Finally bringing the traditional ghost story back to its spiritual home after several years sunning itself on the Iberian Peninsula, The Awakening is undoubtedly going to elicit comparisons with Spain’s recent contributions to the genre. All perfectly understandable, as it’s a field that Spain has rather dominated of late with such fare as El orfanato, Guillermo Del Toro’s El espinazo del Diablo and Amenábar’s English language debut The Others.
The film-makers would no doubt prefer to have their work referenced alongside Jack Gold’s classic The Innocents. But it is actually Lewis Gilbert’s rather overlooked mid-nineties offering Haunted that the film most resembles, both in its basic premise and in its dénouement which requires the audience to re-evaluate all that has gone before.
It is 1921 and England is still reeling from trauma of the Great War. With a generation lost in the trenches spiritualism has become profligate, preying on the vulnerable families of the dead. Florence Cathcart is a debunker of the supernatural engaged by schoolteacher and wounded veteran, Robert Mallory, to investigate a supposed haunting at an isolated preparatory school for boys. It isn’t long before Florence’s scepticism starts to crumble when faced with events she can neither control nor explain.
Stunningly photographed with a desaturated colour palette that renders the film almost monochrome at times, The Awakening conjures up a strong sense of foreboding throughout, making excellent use of the locations, although the stately home used here never totally convinces as a boarding school. Even less so when all but one of the boys are packed off leaving said child, a handful of staff and a ghost hunter – and a ghost (or maybe not).
While it never delivers any really big scares, the film does insinuate itself with a series of imaginatively handled set-pieces.The opening séance is wonderfully realised, as are the school photographs which feature one child too many and a creepy doll’s house which appears to be the school in minature.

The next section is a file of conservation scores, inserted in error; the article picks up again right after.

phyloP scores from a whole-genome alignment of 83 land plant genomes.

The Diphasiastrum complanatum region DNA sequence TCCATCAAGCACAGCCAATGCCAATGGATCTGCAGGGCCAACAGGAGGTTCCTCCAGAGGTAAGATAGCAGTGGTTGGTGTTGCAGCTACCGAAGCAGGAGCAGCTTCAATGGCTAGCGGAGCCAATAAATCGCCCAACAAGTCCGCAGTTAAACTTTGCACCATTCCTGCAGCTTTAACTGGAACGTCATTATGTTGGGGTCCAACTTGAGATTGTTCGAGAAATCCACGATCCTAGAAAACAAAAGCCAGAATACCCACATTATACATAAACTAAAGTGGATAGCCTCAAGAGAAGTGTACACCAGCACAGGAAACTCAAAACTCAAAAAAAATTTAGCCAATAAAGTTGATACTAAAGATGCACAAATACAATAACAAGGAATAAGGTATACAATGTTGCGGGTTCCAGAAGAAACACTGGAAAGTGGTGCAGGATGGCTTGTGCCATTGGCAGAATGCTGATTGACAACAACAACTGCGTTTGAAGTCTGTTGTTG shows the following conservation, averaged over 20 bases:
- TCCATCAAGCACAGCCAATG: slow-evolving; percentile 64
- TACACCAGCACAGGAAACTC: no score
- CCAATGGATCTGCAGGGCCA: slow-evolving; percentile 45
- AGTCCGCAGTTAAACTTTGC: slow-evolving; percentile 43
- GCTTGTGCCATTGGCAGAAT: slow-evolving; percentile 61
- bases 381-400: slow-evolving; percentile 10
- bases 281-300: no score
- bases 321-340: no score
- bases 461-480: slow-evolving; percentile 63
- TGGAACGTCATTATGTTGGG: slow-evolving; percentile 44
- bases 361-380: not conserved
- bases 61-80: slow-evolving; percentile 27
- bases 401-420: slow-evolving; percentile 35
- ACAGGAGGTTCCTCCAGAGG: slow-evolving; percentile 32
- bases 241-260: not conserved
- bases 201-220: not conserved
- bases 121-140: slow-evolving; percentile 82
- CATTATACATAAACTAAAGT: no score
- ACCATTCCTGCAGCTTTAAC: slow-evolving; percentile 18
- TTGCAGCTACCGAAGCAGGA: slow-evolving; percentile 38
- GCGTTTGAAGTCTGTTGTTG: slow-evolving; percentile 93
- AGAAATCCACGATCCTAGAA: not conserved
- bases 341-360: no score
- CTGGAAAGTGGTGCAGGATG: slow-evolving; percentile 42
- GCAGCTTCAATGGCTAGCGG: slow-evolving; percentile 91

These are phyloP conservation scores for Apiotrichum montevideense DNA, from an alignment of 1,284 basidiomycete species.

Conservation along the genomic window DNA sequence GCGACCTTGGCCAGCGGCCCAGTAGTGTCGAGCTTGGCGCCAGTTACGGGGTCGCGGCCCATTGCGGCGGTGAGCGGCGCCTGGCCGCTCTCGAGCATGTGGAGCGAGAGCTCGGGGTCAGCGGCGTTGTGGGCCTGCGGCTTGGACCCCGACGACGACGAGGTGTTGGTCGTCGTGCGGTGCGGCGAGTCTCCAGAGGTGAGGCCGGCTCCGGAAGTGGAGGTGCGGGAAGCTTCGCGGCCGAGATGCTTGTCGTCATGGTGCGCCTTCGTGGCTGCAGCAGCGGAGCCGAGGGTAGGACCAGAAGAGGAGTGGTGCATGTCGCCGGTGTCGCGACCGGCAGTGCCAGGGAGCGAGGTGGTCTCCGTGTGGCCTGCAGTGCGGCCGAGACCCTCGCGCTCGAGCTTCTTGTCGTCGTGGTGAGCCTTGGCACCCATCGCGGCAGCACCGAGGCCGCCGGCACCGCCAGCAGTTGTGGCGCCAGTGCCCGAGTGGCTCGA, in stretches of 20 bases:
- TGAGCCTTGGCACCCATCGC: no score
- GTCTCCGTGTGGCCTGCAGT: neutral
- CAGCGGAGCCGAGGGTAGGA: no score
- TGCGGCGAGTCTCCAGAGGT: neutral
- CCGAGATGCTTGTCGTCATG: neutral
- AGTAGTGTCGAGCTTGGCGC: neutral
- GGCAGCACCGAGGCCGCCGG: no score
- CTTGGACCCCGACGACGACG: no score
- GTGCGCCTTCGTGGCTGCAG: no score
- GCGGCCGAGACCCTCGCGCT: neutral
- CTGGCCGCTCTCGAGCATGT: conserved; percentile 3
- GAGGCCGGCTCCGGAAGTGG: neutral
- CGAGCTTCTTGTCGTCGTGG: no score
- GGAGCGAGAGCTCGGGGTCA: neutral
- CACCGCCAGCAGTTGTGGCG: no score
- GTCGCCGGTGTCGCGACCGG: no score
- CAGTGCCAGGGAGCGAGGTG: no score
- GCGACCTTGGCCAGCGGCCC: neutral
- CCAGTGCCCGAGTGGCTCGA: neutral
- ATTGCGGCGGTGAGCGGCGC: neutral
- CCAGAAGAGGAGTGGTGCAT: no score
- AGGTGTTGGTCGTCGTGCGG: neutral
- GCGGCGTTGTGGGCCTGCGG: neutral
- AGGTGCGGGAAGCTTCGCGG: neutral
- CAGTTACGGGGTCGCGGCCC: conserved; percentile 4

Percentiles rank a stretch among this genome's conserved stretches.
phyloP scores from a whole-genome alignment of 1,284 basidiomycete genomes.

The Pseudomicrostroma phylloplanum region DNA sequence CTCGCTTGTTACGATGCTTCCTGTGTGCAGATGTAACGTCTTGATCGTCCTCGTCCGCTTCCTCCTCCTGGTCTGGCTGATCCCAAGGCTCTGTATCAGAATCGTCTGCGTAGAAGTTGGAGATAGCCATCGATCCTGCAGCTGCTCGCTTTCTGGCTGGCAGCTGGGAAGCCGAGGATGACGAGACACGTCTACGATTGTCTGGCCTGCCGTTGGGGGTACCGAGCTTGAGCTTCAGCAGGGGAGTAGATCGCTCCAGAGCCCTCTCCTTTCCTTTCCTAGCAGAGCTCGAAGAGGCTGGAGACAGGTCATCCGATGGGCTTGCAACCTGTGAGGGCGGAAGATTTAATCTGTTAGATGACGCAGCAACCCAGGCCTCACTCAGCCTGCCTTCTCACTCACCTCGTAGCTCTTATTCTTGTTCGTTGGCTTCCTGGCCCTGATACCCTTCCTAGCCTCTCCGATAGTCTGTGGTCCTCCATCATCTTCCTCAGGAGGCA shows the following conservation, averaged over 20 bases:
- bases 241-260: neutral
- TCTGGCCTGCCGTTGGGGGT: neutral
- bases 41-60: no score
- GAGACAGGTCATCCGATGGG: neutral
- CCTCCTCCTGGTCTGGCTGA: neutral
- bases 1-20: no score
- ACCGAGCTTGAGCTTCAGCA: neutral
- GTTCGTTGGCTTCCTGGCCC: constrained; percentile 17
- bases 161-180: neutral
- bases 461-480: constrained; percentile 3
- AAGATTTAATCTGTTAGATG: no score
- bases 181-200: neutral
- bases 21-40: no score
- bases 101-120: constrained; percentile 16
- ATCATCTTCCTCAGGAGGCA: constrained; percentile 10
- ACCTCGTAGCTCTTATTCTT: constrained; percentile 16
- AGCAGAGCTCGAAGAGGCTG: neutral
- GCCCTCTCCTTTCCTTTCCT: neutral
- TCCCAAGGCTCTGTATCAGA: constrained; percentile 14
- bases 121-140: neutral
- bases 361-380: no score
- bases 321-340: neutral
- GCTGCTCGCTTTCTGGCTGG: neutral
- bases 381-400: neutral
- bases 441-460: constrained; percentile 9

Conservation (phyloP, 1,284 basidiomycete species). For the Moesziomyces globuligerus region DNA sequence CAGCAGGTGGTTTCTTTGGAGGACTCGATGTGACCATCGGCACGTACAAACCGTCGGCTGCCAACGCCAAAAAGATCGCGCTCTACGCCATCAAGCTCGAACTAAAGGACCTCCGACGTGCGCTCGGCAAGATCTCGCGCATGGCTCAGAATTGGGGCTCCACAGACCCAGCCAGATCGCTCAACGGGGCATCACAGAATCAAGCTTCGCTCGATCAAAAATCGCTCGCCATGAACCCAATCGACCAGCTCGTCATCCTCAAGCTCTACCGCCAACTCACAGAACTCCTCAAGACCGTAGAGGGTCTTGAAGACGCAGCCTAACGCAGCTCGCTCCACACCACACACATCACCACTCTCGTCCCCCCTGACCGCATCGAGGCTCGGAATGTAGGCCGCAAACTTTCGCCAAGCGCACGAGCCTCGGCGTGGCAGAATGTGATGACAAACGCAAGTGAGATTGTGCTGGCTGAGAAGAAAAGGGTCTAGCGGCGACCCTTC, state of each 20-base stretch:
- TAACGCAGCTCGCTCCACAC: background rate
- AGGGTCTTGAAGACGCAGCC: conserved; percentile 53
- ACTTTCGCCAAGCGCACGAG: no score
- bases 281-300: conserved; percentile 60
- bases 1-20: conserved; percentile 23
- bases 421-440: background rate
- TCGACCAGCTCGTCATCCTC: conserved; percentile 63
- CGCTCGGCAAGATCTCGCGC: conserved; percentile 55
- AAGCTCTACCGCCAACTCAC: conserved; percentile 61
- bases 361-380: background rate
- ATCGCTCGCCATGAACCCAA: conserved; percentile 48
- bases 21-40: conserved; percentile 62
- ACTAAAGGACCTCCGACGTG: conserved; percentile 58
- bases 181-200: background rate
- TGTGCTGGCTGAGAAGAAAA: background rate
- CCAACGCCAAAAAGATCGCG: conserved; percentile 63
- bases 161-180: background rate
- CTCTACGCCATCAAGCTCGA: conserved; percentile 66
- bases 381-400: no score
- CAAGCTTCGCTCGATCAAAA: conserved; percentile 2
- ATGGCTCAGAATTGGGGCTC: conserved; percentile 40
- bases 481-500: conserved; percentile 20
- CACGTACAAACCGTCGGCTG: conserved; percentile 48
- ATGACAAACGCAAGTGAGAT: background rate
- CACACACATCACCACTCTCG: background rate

There are strong performances all round. While the character of Florence does come across as a little too modern at times, Rebecca Hall handles herself well as someone who isn’t quite the steady pair of hands we imagine her to be at the start. In fact all the main characters are in some way affected by past traumas. Dominic West excels as the emotionally and physically damaged Mallory. Imelda Staunton could probably play the rôle of the housekeeper, Maud, in her sleep – not really a criticism, as the part might have been written for her. It’s only the rôle of the surly caretaker Judd which feels a little under-baked here. This leaves the usually impressive Joseph Mawle with very little to do other than look miserable. In fact Mawle’s character seems to be present to fulfil one rather unpleasant task alone. Even the contentious – contrived, some would say – twist ending feels better handled than Judd’s relevance to the narrative. Although this final revelation still raises as many questions as it attempts to answer, albeit nothing that can be mentioned here without recourse to spoilers.
While zombie flicks continue to arrive en masse, ghost stories like this are wont to manifest quietly for the briefest of times before fading away. The Awakening probably isn’t quite the rare beast it might once have been – the release of The Woman in Black coming hot on its heels – but it is still a beautifully crafted work, relying more on psychological chills than cheap shock tactics.
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